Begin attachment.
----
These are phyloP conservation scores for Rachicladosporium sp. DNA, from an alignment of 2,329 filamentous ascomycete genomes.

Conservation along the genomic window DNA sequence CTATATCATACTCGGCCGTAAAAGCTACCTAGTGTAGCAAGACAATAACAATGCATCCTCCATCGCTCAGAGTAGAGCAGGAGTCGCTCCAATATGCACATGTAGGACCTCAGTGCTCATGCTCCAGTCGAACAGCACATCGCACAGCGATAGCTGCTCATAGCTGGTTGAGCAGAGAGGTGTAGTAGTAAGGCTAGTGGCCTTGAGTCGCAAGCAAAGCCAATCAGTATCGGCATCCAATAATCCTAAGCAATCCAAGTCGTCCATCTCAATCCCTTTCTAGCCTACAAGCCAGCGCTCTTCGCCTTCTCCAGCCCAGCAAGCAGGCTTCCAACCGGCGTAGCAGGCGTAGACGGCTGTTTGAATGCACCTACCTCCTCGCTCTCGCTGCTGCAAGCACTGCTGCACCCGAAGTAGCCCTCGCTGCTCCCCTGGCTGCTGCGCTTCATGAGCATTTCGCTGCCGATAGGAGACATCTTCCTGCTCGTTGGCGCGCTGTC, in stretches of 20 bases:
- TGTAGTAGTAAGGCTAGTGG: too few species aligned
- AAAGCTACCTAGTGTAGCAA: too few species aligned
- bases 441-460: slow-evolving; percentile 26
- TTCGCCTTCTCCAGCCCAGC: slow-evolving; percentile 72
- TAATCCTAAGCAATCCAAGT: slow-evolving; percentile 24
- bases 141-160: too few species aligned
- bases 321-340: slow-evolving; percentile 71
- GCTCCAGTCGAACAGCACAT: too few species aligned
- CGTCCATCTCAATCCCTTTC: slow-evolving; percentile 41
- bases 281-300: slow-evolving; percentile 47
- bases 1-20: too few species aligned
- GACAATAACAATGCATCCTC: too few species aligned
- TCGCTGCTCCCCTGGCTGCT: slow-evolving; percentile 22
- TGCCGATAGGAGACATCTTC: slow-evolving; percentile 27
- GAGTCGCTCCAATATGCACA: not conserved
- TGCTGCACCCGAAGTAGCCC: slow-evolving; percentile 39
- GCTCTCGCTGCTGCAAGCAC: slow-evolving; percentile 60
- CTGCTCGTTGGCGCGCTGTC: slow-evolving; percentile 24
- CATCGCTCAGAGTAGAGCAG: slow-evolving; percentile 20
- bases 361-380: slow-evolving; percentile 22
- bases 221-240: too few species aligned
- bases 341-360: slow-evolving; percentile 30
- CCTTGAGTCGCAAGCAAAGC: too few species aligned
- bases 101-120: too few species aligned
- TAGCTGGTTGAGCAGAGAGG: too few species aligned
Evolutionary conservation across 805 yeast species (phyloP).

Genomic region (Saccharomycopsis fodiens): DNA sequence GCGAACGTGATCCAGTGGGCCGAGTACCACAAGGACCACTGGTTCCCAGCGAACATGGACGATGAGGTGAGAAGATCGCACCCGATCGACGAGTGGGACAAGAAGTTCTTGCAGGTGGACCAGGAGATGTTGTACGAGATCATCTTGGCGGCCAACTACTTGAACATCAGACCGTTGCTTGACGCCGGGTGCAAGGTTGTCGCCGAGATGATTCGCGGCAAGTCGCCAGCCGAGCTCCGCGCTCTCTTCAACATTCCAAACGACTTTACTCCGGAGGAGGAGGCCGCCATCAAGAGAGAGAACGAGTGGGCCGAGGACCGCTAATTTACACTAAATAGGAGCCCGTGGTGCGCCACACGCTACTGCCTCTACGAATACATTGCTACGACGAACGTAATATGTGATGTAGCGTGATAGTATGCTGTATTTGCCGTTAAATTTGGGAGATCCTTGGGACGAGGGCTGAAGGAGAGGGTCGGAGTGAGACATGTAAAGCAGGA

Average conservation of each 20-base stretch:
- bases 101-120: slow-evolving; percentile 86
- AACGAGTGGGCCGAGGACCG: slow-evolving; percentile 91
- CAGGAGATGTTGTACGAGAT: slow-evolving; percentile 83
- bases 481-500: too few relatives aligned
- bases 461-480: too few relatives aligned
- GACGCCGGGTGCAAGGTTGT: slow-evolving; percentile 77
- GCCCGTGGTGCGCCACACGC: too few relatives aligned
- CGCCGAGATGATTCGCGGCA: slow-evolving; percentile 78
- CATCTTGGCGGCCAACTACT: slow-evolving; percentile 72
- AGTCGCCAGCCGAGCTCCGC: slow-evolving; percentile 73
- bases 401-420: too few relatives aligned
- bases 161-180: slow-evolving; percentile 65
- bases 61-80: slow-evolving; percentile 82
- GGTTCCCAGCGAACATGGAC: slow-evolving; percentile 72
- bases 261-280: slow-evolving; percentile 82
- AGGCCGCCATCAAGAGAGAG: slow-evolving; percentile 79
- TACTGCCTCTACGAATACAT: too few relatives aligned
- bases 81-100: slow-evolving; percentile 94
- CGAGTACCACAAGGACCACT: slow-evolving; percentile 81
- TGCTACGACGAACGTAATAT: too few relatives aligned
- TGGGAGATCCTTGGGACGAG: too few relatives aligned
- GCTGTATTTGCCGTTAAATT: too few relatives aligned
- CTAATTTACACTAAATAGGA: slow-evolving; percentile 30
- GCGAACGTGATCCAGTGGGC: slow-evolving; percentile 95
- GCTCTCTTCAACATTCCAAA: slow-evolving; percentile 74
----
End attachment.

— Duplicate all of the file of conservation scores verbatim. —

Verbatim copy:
These are phyloP conservation scores for Rachicladosporium sp. DNA, from an alignment of 2,329 filamentous ascomycete genomes.

Conservation along the genomic window DNA sequence CTATATCATACTCGGCCGTAAAAGCTACCTAGTGTAGCAAGACAATAACAATGCATCCTCCATCGCTCAGAGTAGAGCAGGAGTCGCTCCAATATGCACATGTAGGACCTCAGTGCTCATGCTCCAGTCGAACAGCACATCGCACAGCGATAGCTGCTCATAGCTGGTTGAGCAGAGAGGTGTAGTAGTAAGGCTAGTGGCCTTGAGTCGCAAGCAAAGCCAATCAGTATCGGCATCCAATAATCCTAAGCAATCCAAGTCGTCCATCTCAATCCCTTTCTAGCCTACAAGCCAGCGCTCTTCGCCTTCTCCAGCCCAGCAAGCAGGCTTCCAACCGGCGTAGCAGGCGTAGACGGCTGTTTGAATGCACCTACCTCCTCGCTCTCGCTGCTGCAAGCACTGCTGCACCCGAAGTAGCCCTCGCTGCTCCCCTGGCTGCTGCGCTTCATGAGCATTTCGCTGCCGATAGGAGACATCTTCCTGCTCGTTGGCGCGCTGTC, in stretches of 20 bases:
- TGTAGTAGTAAGGCTAGTGG: too few species aligned
- AAAGCTACCTAGTGTAGCAA: too few species aligned
- bases 441-460: slow-evolving; percentile 26
- TTCGCCTTCTCCAGCCCAGC: slow-evolving; percentile 72
- TAATCCTAAGCAATCCAAGT: slow-evolving; percentile 24
- bases 141-160: too few species aligned
- bases 321-340: slow-evolving; percentile 71
- GCTCCAGTCGAACAGCACAT: too few species aligned
- CGTCCATCTCAATCCCTTTC: slow-evolving; percentile 41
- bases 281-300: slow-evolving; percentile 47
- bases 1-20: too few species aligned
- GACAATAACAATGCATCCTC: too few species aligned
- TCGCTGCTCCCCTGGCTGCT: slow-evolving; percentile 22
- TGCCGATAGGAGACATCTTC: slow-evolving; percentile 27
- GAGTCGCTCCAATATGCACA: not conserved
- TGCTGCACCCGAAGTAGCCC: slow-evolving; percentile 39
- GCTCTCGCTGCTGCAAGCAC: slow-evolving; percentile 60
- CTGCTCGTTGGCGCGCTGTC: slow-evolving; percentile 24
- CATCGCTCAGAGTAGAGCAG: slow-evolving; percentile 20
- bases 361-380: slow-evolving; percentile 22
- bases 221-240: too few species aligned
- bases 341-360: slow-evolving; percentile 30
- CCTTGAGTCGCAAGCAAAGC: too few species aligned
- bases 101-120: too few species aligned
- TAGCTGGTTGAGCAGAGAGG: too few species aligned
Evolutionary conservation across 805 yeast species (phyloP).

Genomic region (Saccharomycopsis fodiens): DNA sequence GCGAACGTGATCCAGTGGGCCGAGTACCACAAGGACCACTGGTTCCCAGCGAACATGGACGATGAGGTGAGAAGATCGCACCCGATCGACGAGTGGGACAAGAAGTTCTTGCAGGTGGACCAGGAGATGTTGTACGAGATCATCTTGGCGGCCAACTACTTGAACATCAGACCGTTGCTTGACGCCGGGTGCAAGGTTGTCGCCGAGATGATTCGCGGCAAGTCGCCAGCCGAGCTCCGCGCTCTCTTCAACATTCCAAACGACTTTACTCCGGAGGAGGAGGCCGCCATCAAGAGAGAGAACGAGTGGGCCGAGGACCGCTAATTTACACTAAATAGGAGCCCGTGGTGCGCCACACGCTACTGCCTCTACGAATACATTGCTACGACGAACGTAATATGTGATGTAGCGTGATAGTATGCTGTATTTGCCGTTAAATTTGGGAGATCCTTGGGACGAGGGCTGAAGGAGAGGGTCGGAGTGAGACATGTAAAGCAGGA

Average conservation of each 20-base stretch:
- bases 101-120: slow-evolving; percentile 86
- AACGAGTGGGCCGAGGACCG: slow-evolving; percentile 91
- CAGGAGATGTTGTACGAGAT: slow-evolving; percentile 83
- bases 481-500: too few relatives aligned
- bases 461-480: too few relatives aligned
- GACGCCGGGTGCAAGGTTGT: slow-evolving; percentile 77
- GCCCGTGGTGCGCCACACGC: too few relatives aligned
- CGCCGAGATGATTCGCGGCA: slow-evolving; percentile 78
- CATCTTGGCGGCCAACTACT: slow-evolving; percentile 72
- AGTCGCCAGCCGAGCTCCGC: slow-evolving; percentile 73
- bases 401-420: too few relatives aligned
- bases 161-180: slow-evolving; percentile 65
- bases 61-80: slow-evolving; percentile 82
- GGTTCCCAGCGAACATGGAC: slow-evolving; percentile 72
- bases 261-280: slow-evolving; percentile 82
- AGGCCGCCATCAAGAGAGAG: slow-evolving; percentile 79
- TACTGCCTCTACGAATACAT: too few relatives aligned
- bases 81-100: slow-evolving; percentile 94
- CGAGTACCACAAGGACCACT: slow-evolving; percentile 81
- TGCTACGACGAACGTAATAT: too few relatives aligned
- TGGGAGATCCTTGGGACGAG: too few relatives aligned
- GCTGTATTTGCCGTTAAATT: too few relatives aligned
- CTAATTTACACTAAATAGGA: slow-evolving; percentile 30
- GCGAACGTGATCCAGTGGGC: slow-evolving; percentile 95
- GCTCTCTTCAACATTCCAAA: slow-evolving; percentile 74